An announcement by the Southern Association of Colleges and Schools Commission on Colleges (SACSCOC) to remove Bennett College from membership this week has not stopped the all-women’s historically Black college (HBCU) from fighting for its survival.
The small, private college in Greensboro has appealed the SACSCOC decision, which follows a two-year probationary period brought on by financial instability and declining enrollment. Bennett president Dr. Phyllis Worthy Dawkins will attend a formal hearing on February 18 to make a case to restore the college’s accreditation.
The college will retain its accreditation throughout the appeal process.
“While we did not get the news we wanted today from SACSCOC officials, I remain optimistic that Bennett will make the necessary strides to demonstrate we deserve to remain accredited,” Dawkins said in a statement Tuesday. “Bennett College is one of only two all-women’s HBCUs in the country and has produced outstanding alumnae who have become national leaders in various fields.”
SACSCOC initially placed Bennett on probation in 2016, and extended it for another year in 2017 for non-compliance around standards for financial resources and financial stability.
Declining enrollment beginning around 2010 factored into the college’s financial challenges. Bennett’s enrollment dropped from 780 students in 2010 to nearly 400 in 2017.
The college sought to address financial concerns by increasing student recruitment efforts, implementing fundraising campaigns and engaging donors, and cutting staff and academic programs.
This year, the college is making strides towards financial stability, and reported a surplus of $461,038 with no audit findings during fiscal year 2018. Bennett has increased fundraising from $3.37 million to $4.25 million over three years, a press release said, and leaders have seen a 15 percent increase in enrollment since last year.
Currently, 471 students are enrolled, up from 409 in 2017.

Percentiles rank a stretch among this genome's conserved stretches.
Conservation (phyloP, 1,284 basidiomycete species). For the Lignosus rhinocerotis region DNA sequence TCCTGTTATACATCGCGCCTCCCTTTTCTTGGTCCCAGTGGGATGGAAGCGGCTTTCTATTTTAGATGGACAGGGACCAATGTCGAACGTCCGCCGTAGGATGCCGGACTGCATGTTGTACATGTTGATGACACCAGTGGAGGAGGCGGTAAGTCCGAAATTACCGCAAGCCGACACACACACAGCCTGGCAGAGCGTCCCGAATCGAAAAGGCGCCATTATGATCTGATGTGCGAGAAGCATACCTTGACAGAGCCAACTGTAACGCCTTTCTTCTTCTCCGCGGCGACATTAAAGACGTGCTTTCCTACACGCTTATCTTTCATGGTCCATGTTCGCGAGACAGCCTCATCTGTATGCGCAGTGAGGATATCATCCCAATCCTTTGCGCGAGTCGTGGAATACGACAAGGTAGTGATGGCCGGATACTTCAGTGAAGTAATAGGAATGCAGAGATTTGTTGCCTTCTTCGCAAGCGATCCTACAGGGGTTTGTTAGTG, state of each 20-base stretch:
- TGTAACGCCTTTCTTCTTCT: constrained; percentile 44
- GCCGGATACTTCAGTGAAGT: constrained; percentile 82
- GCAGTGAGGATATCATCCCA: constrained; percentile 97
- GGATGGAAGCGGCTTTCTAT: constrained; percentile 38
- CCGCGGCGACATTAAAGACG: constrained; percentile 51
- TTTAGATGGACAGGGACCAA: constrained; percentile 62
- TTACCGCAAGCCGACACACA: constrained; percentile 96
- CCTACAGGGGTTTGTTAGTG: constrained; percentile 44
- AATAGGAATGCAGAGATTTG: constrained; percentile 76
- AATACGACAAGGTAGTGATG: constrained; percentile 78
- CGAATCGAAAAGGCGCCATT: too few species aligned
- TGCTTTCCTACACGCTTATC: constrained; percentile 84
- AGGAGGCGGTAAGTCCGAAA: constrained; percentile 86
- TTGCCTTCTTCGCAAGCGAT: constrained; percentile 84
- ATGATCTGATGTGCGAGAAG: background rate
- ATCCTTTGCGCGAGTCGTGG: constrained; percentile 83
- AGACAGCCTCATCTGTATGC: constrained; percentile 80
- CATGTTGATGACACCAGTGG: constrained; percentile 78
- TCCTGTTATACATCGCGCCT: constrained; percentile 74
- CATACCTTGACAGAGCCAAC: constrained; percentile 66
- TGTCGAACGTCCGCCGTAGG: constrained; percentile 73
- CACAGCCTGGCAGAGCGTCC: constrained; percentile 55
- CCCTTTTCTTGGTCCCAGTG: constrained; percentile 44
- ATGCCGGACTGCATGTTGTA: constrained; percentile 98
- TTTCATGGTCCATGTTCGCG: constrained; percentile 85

Officials said Dawkins and Bennett’s board of trustees will continue “aggressive” efforts to demonstrate financial stability and increase fundraising, according to the news release.
“The growth and development of our students motivates us to continue our transformative work,” Dawkins said. “Our new students came in this fall with an average GPA of 3.2, and we are determined to do everything we can to graduate phenomenal women leaders.”
A loss of accreditation can be devastating for institutions, as they are no longer eligible to receive federal funding for students who rely on financial aid to attend. Moreover, some employers or graduate schools will not accept degrees from unaccredited schools.
Dr. Belle S. Wheelan, president of SACSCOC, said the decision to remove Bennett from membership at the accrediting body’s annual meeting did not come lightly.
“They’ve been on probation for two years,” she said, adding that they could not “dig themselves out.”
SACSCOC’s decision prompted college community members and external supporters to take to social media using the hashtag #StandWithBennett.
Brooke Kane, this year’s Miss Bennett College, said, in part, on Twitter, “To all my other HBCU brothers and sisters, please pray for Bennett College as we go through this dark time.”
Fisk University SGA president Emani Mhoon posted, “Bennett College is a special institution that has produced many phenomenal leaders & global scholars. Praying for Bennett College to remain persistent. We stand by our fellow HBCU. #StandWithBennett.”
Dr. Karla F.C. Holloway, the James B. Duke Professor of English at Duke University, added that the “Bennett Belle” tradition is a “crucial” aspect of her novel in progress, Gone Missing in Harlem.